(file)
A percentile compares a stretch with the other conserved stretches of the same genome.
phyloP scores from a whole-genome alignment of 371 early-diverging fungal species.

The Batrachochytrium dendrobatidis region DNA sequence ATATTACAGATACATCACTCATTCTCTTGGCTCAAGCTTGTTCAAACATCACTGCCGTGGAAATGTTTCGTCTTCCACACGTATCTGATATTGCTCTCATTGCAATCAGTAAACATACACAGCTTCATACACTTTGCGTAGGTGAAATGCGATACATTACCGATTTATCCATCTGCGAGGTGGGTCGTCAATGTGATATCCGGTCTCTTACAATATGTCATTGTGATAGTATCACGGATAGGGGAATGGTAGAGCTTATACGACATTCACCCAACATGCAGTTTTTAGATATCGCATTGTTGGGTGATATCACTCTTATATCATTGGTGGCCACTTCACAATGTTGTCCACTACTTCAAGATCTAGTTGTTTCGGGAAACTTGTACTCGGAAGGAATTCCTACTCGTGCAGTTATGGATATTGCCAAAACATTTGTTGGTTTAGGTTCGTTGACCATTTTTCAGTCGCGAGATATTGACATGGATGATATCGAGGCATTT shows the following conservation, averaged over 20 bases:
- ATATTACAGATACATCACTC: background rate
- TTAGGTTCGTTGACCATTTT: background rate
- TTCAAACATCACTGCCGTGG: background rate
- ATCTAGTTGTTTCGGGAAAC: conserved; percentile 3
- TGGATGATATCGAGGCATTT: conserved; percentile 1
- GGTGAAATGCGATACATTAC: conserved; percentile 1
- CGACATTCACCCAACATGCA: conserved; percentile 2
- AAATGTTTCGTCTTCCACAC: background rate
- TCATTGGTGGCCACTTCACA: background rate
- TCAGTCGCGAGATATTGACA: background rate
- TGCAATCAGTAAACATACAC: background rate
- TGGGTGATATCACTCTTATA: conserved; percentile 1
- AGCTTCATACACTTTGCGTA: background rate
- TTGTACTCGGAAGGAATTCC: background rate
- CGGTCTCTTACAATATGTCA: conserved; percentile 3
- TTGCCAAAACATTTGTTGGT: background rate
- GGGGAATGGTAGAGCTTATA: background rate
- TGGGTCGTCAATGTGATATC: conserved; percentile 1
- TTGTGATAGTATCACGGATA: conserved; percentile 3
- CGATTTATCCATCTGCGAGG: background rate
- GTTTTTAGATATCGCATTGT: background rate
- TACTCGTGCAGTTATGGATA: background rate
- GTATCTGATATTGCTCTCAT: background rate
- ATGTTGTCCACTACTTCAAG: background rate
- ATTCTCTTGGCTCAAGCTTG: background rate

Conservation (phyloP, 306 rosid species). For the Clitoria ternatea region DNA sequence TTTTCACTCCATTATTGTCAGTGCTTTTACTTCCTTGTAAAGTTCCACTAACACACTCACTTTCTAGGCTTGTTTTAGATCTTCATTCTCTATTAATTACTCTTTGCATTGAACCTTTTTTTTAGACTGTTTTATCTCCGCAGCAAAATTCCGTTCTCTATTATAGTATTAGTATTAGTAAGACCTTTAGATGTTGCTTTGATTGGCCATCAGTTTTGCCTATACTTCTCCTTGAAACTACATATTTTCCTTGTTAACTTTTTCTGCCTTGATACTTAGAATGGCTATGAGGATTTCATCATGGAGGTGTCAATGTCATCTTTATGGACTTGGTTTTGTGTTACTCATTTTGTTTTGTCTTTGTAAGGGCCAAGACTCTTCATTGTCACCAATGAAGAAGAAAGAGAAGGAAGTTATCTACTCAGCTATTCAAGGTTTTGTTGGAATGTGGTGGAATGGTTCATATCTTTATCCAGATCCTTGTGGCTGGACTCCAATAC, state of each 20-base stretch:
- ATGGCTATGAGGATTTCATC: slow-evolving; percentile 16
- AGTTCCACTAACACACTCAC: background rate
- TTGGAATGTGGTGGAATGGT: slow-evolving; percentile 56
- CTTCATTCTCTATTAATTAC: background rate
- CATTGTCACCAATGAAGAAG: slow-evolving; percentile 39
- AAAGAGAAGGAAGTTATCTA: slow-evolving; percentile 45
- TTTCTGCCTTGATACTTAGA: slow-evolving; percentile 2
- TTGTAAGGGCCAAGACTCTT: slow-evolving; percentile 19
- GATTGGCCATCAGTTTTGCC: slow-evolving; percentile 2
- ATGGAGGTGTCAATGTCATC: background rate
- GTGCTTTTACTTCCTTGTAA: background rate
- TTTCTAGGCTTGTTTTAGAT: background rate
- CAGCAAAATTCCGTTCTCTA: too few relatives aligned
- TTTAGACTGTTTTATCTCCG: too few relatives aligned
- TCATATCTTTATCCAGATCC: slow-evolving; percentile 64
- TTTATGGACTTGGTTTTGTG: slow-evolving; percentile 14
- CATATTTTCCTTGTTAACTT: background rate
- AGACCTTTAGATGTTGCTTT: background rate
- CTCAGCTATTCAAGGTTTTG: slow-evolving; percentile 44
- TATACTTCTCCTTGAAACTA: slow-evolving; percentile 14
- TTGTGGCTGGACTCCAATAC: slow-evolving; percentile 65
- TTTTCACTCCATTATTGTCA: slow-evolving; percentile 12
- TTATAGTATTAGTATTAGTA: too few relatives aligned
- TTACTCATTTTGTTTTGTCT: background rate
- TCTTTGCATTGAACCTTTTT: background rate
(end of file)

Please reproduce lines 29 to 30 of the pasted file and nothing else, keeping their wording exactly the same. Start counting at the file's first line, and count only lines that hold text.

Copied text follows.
Conservation (phyloP, 306 rosid species). For the Clitoria ternatea region DNA sequence TTTTCACTCCATTATTGTCAGTGCTTTTACTTCCTTGTAAAGTTCCACTAACACACTCACTTTCTAGGCTTGTTTTAGATCTTCATTCTCTATTAATTACTCTTTGCATTGAACCTTTTTTTTAGACTGTTTTATCTCCGCAGCAAAATTCCGTTCTCTATTATAGTATTAGTATTAGTAAGACCTTTAGATGTTGCTTTGATTGGCCATCAGTTTTGCCTATACTTCTCCTTGAAACTACATATTTTCCTTGTTAACTTTTTCTGCCTTGATACTTAGAATGGCTATGAGGATTTCATCATGGAGGTGTCAATGTCATCTTTATGGACTTGGTTTTGTGTTACTCATTTTGTTTTGTCTTTGTAAGGGCCAAGACTCTTCATTGTCACCAATGAAGAAGAAAGAGAAGGAAGTTATCTACTCAGCTATTCAAGGTTTTGTTGGAATGTGGTGGAATGGTTCATATCTTTATCCAGATCCTTGTGGCTGGACTCCAATAC, state of each 20-base stretch:
- ATGGCTATGAGGATTTCATC: slow-evolving; percentile 16